Hope this helps. I too want a rolling composter.
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Post  NHGardener on 4/15/2011, 9:29 pm

@buttaflie143 wrote:What do you recommend? Building one is not an option for me.

I had one of those earth machines several years back, but I wasn't in love with it. I've never had a mixing one. But in my pondering over what type of composter to get, I just had my pile on the ground, and the chickens were tearing it up everytime I put it back into a nice pile. So finally the other day my husband just took some chicken wire he had lying around, stood it upright and made a 3' wide tube out of it, and now I'm throwing my compost in there. To mix it, you just move the tube over and shovel everything back into it.

So that's my idea. It's kind of a build, but a completely easy one.

Altho your pictured one is very pretty...

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Post  Goosegirl on 4/15/2011, 9:58 pm

I've read that you can just use a few handsful of regular soil or a bit of your last batch of compost as your activator for the next batch. It has all the good microbes in it that you want growing and eating on your new batch of greens and browns. It's kind of like your sourdough starter!

GG
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Post  scubadoo on 4/15/2011, 10:28 pm

Well said, Goosegirl! and, you made me hungry for bread to boot!
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Post  westie42 on 4/20/2011, 5:55 pm

There is a new discussion called compost 101it focuses on tumbler discussion quite a bit. My gut feeling nicely follows with this forum. http://squarefoot.forumotion.com/t1738p30-compost-101#58552
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Post  ErinAdkins on 4/20/2011, 7:48 pm

I went to the local dollar store and bought a big 39 gallon trash can. Came home and drilled 1/2 inch holes in it so air can get in. Went to my local lowes and bought a compost aerator (a metal stick with a pointy end and tines that stick out). My compost is breaking down nicely. It doesn't stink and the aerator works great. I just plunge it in, twist it around, pull it out. Easy peasy.
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Post  Cincinnati on 6/28/2011, 8:17 am

@buttaflie143 wrote:What do you recommend? Building one is not an option for me.

If you still are in the market:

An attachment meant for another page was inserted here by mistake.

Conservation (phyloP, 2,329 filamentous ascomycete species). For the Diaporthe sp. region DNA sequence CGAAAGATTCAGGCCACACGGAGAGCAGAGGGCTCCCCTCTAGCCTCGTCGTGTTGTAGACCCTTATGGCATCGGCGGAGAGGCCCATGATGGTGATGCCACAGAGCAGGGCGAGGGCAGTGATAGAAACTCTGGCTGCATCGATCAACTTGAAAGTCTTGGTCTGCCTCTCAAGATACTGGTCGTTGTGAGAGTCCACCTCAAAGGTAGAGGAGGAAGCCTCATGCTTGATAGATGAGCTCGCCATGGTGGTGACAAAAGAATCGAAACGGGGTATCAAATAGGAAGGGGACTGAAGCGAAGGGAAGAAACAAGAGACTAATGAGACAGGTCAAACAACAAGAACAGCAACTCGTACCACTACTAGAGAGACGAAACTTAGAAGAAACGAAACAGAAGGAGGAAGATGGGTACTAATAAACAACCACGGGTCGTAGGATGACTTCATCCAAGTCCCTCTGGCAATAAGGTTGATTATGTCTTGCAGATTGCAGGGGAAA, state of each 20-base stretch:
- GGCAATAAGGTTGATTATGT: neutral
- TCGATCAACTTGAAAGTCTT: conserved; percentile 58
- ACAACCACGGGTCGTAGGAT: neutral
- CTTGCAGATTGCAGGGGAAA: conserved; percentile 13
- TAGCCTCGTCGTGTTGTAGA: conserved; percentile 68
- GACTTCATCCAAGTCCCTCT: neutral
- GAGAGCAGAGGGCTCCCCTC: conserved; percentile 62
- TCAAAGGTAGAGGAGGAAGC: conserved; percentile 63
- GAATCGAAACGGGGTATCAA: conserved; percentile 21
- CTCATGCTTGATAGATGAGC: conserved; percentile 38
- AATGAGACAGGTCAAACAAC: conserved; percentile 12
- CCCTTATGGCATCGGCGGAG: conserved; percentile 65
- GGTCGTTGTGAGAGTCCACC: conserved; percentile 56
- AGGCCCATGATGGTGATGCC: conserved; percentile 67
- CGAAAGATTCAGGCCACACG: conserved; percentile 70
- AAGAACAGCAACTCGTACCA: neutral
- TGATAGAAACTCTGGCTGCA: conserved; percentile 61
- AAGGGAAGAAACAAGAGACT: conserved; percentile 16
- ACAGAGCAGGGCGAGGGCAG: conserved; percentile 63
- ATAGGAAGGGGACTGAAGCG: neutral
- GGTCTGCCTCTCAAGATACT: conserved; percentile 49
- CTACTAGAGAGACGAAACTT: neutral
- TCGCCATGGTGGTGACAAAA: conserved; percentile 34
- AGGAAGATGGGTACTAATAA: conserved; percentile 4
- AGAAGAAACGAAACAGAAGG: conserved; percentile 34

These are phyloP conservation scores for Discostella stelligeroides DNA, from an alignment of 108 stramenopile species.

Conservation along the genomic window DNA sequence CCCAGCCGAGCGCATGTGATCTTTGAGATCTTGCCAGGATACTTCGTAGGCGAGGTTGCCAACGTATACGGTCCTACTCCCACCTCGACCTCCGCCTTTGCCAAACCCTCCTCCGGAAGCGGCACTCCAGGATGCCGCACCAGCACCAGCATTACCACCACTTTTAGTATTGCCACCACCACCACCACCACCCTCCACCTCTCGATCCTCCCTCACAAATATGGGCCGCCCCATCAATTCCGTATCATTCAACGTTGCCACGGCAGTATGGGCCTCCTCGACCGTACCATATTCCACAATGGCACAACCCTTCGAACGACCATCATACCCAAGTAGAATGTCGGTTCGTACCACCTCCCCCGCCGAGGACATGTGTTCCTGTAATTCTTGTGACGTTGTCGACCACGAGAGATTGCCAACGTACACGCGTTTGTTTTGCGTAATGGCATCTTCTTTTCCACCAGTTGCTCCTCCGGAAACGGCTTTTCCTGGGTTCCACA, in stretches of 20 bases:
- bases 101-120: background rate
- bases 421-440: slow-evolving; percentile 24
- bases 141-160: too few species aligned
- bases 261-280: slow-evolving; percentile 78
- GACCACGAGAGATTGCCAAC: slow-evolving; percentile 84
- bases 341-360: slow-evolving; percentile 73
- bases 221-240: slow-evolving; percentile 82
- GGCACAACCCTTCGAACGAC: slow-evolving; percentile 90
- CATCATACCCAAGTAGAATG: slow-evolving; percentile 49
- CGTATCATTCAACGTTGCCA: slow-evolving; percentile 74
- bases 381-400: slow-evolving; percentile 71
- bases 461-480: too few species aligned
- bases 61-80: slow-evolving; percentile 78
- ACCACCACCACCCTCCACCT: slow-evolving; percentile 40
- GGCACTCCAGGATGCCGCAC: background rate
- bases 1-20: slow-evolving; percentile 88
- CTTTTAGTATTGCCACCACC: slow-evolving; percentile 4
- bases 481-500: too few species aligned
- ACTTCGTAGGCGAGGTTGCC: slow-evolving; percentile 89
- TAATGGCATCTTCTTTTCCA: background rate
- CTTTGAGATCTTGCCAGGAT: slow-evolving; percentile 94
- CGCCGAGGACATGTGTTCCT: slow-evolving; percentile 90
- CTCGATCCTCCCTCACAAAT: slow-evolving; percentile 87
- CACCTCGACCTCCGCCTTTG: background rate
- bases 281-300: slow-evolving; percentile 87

I have a Mantis ComposT-Twin. I have had it for a little over a year. It churns our compost in about 3 weeks if you rotate it every day or so and chop everything in it. I have a stockpile 8ft in diameter by about 3 ft high from it. This fall I will build my first SQFT garden bed and will use mostly my homemade compost.
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Post  camprn on 6/28/2011, 8:54 am

@Cincinnati wrote:
@buttaflie143 wrote:What do you recommend? Building one is not an option for me.

If you still are in the market:

I have a Mantis ComposT-Twin. I have had it for a little over a year. It churns our compost in about 3 weeks if you rotate it every day or so and chop everything in it. I have a stockpile 8ft in diameter by about 3 ft high from it. This fall I will build my first SQFT garden bed and will use mostly my homemade compost.
Good for you! Composter 311672 Hooray for homemade compost! Oh, Composter 396615 to the Forum!
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Post  1orangething on 6/28/2011, 10:31 am

Do you have a Sams club near you? I got a great one there for $85. It looks great and turns easy . Best part is that it doesn't turn by a handle
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Post  quiltbea on 6/28/2011, 11:24 am

Composter preferences:
I have both the black tumbler that you turn by hand....
Composter 05-22-10
It holds 6 Cu ft and can get pretty hard to turn for me but I'm 69 and not as strong as I was when I was younger. When its about half full, I have to stop filling it.
url=https://servimg.com/view/15016226/769]Composter 05-22-11[/url]
My green monster with the handle, on the other hand, is so easy to turn, I was amazed. This was taken when I was just filling it.
Composter 06-11-12
At the moment its over half full and its still so easy to turn that handle, I love it. Whenever I go into the garden to water or check crops, I give the handle a few turns and forget it.
Another advantage of the green monster is its height. I can open it, turn it over and empty it into my wheelbarrow with minimal effort.

I also have a compost pile within some fencing where I put the big stuff until I can chop it smaller or want to add to one of the composters.
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Post  BackyardBirdGardner on 6/29/2011, 12:08 am

I guess now I have to get my neighbor's green monster, huh? He has been trying to get me to take it all spring/summer. I am stubborn and trying to keep things going the old way...lol.